Super Better Children in Zambia has been created as a direct result of the Covid-19 pandemic.
With our work on pause from March 2020, Children for Health reached out to our network to understand better the challenges they were facing. We understood from colleagues in Tanzania, Zambia and Kenya that adolescents are anxious, sad and frustrated about their future. Many have started to engage in high-risk behaviour. There are no community-based interventions that help to bolster their well-being and resilience.
We identified educators who are active in striving to deliver educational activities to adolescents in their communities in spite of school closures. We set up Zoom meetings and used WhatsApp to understand what was being done and how we could help. We were impressed by 28-year-old, Kelvin Nsekwila, a primary school teacher and founder/director of Tusekwile Imiti Ikula Foundation Limited (TIIF).
See a YouTube video Kelvin has made to introduce his organisation.
Using Zoom and WhatsApp from Kelvin’s home in rural Zambia, over several meetings and WhatsApp exchanges together we’ve mapped out a programme of activities repurposing some of the evidenced-based, fun, practical ideas set out in Jane McGonigal’s book and app, SuperBetter. Kelvin is confident that these ideas will be of value and find acceptance in his community. The SuperBetter organisation in the USA is fully supportive of our endeavours.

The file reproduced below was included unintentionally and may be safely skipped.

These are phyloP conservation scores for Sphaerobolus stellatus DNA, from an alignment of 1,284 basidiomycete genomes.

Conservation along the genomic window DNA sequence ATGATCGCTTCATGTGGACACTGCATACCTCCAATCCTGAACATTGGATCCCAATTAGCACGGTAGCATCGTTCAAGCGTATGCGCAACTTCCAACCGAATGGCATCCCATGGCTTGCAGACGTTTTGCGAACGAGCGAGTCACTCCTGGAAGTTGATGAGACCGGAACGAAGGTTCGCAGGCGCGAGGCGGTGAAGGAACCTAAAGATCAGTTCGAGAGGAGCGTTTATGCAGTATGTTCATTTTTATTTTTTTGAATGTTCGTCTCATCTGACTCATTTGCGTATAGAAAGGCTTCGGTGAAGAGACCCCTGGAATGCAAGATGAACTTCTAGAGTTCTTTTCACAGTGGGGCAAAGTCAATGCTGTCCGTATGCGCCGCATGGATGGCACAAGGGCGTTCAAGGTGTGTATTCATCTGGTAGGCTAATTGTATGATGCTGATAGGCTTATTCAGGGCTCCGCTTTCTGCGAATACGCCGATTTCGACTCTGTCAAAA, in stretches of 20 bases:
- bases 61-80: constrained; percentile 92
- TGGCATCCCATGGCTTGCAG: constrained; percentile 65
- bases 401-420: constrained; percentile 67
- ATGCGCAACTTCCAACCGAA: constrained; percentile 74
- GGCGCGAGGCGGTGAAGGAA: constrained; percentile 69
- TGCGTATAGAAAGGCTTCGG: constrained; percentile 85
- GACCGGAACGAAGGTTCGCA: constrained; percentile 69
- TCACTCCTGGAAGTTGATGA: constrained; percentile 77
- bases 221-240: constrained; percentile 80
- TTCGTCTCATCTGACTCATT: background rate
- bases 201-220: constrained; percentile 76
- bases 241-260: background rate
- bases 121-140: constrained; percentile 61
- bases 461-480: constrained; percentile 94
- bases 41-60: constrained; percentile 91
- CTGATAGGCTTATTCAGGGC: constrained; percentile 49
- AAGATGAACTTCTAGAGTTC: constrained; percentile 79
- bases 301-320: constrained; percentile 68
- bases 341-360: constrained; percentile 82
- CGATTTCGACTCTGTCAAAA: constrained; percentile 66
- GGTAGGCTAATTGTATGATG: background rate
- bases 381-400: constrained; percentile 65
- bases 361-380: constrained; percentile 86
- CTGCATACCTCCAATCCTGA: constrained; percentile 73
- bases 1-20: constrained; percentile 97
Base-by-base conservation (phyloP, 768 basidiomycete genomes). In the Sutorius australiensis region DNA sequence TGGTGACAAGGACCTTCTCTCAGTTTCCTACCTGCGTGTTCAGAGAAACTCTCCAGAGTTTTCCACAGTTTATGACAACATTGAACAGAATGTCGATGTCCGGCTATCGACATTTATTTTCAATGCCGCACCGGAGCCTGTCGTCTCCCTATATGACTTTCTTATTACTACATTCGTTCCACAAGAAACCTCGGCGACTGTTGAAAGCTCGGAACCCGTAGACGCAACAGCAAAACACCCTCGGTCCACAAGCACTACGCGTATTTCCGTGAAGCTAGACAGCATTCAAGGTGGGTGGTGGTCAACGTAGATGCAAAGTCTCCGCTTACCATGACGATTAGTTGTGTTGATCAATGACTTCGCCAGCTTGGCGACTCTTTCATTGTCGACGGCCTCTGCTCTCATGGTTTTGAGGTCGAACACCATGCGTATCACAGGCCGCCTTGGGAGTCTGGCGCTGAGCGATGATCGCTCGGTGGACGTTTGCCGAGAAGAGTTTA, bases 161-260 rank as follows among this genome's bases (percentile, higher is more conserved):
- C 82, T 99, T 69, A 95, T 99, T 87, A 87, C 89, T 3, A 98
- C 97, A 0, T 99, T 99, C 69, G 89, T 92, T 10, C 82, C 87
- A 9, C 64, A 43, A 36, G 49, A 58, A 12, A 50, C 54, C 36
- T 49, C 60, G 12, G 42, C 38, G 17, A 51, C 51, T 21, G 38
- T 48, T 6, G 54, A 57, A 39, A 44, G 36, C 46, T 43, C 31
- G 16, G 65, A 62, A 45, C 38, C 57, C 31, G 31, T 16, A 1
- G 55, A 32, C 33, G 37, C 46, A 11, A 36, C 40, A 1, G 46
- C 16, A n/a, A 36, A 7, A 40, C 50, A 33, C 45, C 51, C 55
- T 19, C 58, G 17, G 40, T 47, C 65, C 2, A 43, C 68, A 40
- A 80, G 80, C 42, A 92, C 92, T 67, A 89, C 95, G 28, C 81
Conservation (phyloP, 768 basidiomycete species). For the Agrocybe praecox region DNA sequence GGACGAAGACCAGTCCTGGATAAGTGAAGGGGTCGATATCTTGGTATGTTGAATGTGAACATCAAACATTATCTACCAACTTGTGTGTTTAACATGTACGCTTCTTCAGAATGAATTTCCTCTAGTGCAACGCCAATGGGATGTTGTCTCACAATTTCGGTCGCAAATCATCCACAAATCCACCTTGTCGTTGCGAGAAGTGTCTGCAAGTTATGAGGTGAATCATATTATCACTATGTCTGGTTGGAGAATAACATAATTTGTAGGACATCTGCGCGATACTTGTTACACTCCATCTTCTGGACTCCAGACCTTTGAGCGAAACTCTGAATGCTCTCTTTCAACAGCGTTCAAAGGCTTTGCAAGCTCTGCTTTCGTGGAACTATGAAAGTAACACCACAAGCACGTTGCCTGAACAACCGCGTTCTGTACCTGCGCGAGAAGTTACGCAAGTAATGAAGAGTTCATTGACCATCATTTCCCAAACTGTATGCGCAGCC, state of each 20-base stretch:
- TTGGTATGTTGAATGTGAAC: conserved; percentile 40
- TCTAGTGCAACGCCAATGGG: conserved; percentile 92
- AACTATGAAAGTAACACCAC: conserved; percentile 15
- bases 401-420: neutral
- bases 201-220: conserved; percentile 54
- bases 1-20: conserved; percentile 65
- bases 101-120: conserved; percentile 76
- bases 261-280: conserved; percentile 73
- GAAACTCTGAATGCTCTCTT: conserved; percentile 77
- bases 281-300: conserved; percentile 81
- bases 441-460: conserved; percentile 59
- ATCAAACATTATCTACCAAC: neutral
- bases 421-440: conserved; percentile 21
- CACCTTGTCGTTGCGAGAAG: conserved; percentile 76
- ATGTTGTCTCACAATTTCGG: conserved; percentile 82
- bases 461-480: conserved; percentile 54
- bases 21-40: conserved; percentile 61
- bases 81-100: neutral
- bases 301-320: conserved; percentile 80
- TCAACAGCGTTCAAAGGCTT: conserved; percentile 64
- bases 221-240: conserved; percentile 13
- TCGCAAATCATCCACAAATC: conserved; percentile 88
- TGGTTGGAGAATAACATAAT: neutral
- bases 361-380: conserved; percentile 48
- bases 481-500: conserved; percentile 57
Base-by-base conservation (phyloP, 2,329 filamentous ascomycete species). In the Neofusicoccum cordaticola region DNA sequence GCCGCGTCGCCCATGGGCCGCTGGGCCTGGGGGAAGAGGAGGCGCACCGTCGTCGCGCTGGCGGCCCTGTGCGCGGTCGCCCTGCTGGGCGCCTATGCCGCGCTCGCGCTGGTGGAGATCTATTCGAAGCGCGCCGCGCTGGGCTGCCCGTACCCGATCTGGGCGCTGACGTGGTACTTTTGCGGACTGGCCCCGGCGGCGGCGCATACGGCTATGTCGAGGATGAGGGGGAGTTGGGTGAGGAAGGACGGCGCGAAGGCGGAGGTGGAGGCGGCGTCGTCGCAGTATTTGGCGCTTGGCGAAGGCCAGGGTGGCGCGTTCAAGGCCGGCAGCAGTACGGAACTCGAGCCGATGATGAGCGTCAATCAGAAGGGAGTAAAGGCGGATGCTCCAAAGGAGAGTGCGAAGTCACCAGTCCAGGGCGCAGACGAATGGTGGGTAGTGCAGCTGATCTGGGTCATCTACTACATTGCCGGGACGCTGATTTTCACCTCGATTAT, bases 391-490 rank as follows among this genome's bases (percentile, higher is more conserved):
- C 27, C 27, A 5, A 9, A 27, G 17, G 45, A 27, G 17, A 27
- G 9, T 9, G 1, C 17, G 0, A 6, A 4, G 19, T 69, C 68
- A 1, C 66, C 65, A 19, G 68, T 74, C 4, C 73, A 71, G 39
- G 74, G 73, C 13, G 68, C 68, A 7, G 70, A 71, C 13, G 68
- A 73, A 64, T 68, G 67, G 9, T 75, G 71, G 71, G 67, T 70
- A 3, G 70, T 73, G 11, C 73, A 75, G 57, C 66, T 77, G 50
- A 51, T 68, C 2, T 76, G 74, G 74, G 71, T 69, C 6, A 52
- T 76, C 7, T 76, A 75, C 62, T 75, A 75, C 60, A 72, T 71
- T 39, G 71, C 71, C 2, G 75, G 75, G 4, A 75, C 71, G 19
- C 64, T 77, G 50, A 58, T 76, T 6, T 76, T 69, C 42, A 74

In this project and using Zoom and WhatsApp to train and create together, Children for Health will work with Kelvin and 100 adolescents (10-15) in his community to:
Kelvin’s existing, close relationship with the adolescents and the school means that he can organise the activities formally in school or in the community as the Covid restrictions dictate. Kelvin will send text, video and photos working with the adolescents to create and use the tools and helping to monitor and evaluate their impact.
We will measure the impact of the activities on the physical and mental well-being of the adolescents and family members, friends and siblings. Children for Health will use tools to measure children’s mental and physical health.
The Tusekwile Imiti Ikula Foundation will publicise the project outcomes within the district and seek ways to sustain and scale it further.